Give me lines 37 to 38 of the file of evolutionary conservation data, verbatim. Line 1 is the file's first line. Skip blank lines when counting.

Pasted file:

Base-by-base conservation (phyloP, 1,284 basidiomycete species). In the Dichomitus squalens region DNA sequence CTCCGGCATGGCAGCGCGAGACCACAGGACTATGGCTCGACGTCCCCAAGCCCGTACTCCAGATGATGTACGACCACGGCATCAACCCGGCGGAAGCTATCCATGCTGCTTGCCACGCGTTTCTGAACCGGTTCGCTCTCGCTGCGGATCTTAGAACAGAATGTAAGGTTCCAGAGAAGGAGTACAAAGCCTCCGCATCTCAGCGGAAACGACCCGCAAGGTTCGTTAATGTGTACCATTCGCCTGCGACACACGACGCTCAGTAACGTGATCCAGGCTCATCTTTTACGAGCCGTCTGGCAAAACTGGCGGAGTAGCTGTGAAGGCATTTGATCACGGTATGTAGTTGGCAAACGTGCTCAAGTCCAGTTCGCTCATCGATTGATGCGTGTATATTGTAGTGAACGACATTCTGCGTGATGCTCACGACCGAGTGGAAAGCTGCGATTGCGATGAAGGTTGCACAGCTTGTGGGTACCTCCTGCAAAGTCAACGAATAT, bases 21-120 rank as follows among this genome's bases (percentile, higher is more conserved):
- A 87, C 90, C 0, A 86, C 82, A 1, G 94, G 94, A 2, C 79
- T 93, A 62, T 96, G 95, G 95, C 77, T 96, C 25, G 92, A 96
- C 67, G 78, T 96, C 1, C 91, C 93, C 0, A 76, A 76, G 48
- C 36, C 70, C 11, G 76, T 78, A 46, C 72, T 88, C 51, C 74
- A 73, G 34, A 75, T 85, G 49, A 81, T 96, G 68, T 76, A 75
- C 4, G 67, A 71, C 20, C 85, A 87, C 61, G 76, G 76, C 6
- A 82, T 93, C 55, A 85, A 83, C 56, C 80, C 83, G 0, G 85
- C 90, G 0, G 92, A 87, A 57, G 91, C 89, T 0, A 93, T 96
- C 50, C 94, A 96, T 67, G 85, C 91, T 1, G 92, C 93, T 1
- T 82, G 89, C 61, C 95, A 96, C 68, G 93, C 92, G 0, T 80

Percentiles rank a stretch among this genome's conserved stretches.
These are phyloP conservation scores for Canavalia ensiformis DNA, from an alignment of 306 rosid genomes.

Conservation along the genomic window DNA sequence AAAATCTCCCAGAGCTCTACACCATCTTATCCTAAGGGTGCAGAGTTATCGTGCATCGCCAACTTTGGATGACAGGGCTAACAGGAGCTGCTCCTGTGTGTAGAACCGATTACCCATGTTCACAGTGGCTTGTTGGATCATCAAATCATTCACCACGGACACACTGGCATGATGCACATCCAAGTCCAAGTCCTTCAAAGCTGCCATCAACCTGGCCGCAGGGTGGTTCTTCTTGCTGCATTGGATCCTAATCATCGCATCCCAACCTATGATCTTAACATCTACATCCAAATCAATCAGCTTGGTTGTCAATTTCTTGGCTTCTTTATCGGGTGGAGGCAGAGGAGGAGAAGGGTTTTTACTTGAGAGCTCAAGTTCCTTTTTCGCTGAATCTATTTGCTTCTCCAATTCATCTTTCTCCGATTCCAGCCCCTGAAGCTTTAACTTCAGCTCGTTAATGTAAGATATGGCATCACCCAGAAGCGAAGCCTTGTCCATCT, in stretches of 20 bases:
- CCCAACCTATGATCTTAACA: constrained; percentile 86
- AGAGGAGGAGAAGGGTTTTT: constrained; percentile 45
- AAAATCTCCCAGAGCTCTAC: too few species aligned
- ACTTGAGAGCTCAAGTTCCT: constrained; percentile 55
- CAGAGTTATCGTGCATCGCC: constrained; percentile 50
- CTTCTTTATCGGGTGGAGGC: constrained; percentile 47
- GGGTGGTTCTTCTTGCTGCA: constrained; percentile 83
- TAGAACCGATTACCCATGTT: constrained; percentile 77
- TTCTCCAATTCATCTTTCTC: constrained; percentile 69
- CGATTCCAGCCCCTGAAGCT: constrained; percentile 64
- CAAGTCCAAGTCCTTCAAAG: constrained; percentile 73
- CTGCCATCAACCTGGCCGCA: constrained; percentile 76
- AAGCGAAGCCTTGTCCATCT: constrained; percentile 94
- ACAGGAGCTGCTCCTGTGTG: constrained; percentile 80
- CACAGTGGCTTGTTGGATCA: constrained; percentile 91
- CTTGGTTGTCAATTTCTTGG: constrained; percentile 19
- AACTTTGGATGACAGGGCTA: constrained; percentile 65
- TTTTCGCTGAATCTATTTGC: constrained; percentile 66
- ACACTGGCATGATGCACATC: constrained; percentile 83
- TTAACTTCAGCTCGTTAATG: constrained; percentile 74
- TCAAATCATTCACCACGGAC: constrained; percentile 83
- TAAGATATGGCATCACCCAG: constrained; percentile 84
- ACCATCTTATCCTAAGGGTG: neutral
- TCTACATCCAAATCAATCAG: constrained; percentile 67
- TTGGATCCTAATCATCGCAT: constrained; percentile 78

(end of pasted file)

- ACCATCTTATCCTAAGGGTG: neutral
- TCTACATCCAAATCAATCAG: constrained; percentile 67